The engine itself:
Rebuilding the entire engine to “good as new” is a simple process, involving some light machine work, a set of gaskets/rings/bearings, etc. and about 2-3 hours of assembly time. If I do the work myself, the cost (machining and gaskets/bearings, etc. ) for the entire job is going to be less than $800. That is for a complete tear down and rebuilding to as-new condition – good to go for another 100,000-plus miles.
If I paid to have the engine professionally rebuilt the cost would be about $3,000.
Remember: My engine needs no sensors,no complex wiring or electronics. The whole “works” can be brought back to functionally new condition for an amount of money that’s not only manageable, it’s proportionate to the value of the car itself.
And this is where you get into trouble with a late-model car. Unless it is a desirable collectible and worth a lot of money – and few late model cars will fall into this class 20, 30 or more years from now – the cost to keep it going (let alone restore it) will be out of proportion to the worth of the vehicle itself.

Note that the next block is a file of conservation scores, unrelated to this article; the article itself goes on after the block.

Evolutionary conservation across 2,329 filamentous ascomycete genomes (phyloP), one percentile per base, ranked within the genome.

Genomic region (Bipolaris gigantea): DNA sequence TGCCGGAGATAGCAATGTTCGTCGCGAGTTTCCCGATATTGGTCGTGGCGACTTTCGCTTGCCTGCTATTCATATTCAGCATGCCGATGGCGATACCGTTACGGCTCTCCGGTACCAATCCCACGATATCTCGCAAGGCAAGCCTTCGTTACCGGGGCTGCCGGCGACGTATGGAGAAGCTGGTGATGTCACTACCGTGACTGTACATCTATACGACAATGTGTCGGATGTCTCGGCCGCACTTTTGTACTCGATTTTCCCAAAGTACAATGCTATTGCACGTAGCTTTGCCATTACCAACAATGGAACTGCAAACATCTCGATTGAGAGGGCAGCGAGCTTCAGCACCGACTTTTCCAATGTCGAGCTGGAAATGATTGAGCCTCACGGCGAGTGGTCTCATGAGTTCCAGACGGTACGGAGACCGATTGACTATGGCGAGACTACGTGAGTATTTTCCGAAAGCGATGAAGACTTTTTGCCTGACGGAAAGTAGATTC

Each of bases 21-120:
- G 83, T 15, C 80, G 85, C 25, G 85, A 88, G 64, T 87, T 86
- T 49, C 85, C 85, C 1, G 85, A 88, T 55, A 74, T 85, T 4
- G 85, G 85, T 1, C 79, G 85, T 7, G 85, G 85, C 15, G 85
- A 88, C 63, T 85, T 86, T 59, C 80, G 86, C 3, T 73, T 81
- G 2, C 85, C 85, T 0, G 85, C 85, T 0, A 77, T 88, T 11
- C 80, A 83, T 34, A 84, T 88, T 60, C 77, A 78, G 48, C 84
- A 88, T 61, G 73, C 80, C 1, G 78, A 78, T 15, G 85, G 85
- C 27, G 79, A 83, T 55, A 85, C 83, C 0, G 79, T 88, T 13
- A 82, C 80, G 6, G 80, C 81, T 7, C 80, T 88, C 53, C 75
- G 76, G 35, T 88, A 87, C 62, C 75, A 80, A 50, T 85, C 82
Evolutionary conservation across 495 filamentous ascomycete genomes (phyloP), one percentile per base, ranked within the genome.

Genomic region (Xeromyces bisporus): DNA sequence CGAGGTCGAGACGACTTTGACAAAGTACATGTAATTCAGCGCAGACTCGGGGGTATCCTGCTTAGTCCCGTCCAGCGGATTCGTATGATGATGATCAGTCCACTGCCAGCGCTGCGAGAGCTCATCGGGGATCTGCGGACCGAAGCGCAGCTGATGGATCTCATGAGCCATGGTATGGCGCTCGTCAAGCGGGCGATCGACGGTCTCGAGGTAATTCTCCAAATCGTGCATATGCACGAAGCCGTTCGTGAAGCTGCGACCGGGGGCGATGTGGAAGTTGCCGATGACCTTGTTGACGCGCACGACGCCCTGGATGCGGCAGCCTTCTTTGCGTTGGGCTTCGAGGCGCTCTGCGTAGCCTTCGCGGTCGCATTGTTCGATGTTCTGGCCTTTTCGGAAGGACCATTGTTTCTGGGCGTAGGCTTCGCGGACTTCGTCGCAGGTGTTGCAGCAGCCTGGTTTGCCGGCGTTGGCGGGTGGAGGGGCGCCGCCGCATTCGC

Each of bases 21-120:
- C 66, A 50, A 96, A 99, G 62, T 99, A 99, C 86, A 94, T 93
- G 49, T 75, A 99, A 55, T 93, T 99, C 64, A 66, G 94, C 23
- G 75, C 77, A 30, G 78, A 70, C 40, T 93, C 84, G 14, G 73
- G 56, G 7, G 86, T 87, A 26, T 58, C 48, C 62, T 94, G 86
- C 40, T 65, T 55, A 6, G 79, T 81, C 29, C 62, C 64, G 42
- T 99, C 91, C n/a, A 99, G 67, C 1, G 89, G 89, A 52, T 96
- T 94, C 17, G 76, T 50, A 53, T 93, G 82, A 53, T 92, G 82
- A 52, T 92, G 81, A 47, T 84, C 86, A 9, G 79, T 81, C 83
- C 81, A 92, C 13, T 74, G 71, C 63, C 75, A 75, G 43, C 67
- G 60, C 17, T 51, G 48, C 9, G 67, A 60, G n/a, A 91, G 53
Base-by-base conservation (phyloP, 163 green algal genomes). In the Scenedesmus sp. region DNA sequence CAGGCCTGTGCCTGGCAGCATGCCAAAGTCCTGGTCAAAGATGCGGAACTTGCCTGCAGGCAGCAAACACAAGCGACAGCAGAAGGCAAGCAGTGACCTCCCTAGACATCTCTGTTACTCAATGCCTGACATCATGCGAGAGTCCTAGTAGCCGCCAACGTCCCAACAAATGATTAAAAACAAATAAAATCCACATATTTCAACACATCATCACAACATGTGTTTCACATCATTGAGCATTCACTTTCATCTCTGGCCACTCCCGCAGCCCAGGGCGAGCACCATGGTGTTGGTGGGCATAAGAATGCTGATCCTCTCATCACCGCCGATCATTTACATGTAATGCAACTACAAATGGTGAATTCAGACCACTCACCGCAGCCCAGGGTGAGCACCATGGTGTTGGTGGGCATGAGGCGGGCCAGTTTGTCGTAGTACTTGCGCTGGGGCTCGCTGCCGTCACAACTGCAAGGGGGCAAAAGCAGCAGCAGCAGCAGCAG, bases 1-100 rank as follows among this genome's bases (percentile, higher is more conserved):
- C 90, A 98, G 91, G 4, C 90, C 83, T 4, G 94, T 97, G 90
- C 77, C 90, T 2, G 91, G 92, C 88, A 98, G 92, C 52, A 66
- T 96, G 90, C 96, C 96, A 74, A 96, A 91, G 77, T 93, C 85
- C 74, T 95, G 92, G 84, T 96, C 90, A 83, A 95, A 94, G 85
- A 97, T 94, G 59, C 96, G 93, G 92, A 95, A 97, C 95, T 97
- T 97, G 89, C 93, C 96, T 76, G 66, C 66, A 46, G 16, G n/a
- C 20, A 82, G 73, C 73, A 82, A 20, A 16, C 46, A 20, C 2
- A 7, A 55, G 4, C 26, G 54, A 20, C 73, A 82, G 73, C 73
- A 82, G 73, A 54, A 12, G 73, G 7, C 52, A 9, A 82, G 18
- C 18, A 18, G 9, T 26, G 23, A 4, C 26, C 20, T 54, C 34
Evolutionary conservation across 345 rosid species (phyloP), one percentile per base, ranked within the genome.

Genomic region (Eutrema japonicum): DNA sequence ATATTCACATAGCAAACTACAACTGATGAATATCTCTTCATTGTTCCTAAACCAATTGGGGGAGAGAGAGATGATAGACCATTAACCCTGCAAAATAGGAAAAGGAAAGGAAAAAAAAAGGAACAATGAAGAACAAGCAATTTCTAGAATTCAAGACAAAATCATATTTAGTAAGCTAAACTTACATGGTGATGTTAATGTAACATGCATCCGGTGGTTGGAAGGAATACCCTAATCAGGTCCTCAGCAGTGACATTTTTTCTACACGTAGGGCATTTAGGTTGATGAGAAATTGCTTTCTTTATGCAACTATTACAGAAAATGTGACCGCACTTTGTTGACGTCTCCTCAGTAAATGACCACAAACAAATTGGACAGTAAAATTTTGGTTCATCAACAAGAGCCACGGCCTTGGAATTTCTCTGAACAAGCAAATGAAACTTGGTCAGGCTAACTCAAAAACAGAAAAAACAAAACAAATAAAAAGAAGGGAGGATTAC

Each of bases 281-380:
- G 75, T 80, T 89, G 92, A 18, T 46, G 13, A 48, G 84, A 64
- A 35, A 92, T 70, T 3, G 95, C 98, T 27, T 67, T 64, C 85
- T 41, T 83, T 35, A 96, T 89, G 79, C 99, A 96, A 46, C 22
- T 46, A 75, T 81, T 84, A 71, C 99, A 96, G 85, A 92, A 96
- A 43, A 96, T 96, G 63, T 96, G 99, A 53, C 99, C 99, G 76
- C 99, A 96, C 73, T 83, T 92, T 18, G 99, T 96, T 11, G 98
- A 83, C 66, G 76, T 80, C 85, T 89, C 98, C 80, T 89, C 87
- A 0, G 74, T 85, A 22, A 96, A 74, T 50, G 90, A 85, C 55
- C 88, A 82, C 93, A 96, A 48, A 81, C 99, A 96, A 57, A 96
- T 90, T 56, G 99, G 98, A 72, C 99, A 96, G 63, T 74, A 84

Who is going to put $1,500 into such a car – for anything?
New cars have many virtues, among them “just drive it” reliability for many years from new. But eventually, almost every modern, computer-controlled, EFI-equipped car will reach a point of diminishing returns, a point after which it becomes either cost-prohibitive as such to keep it going – or cost-nonsensical to do so relative to the value of the car itself.
Throw it in the Woods?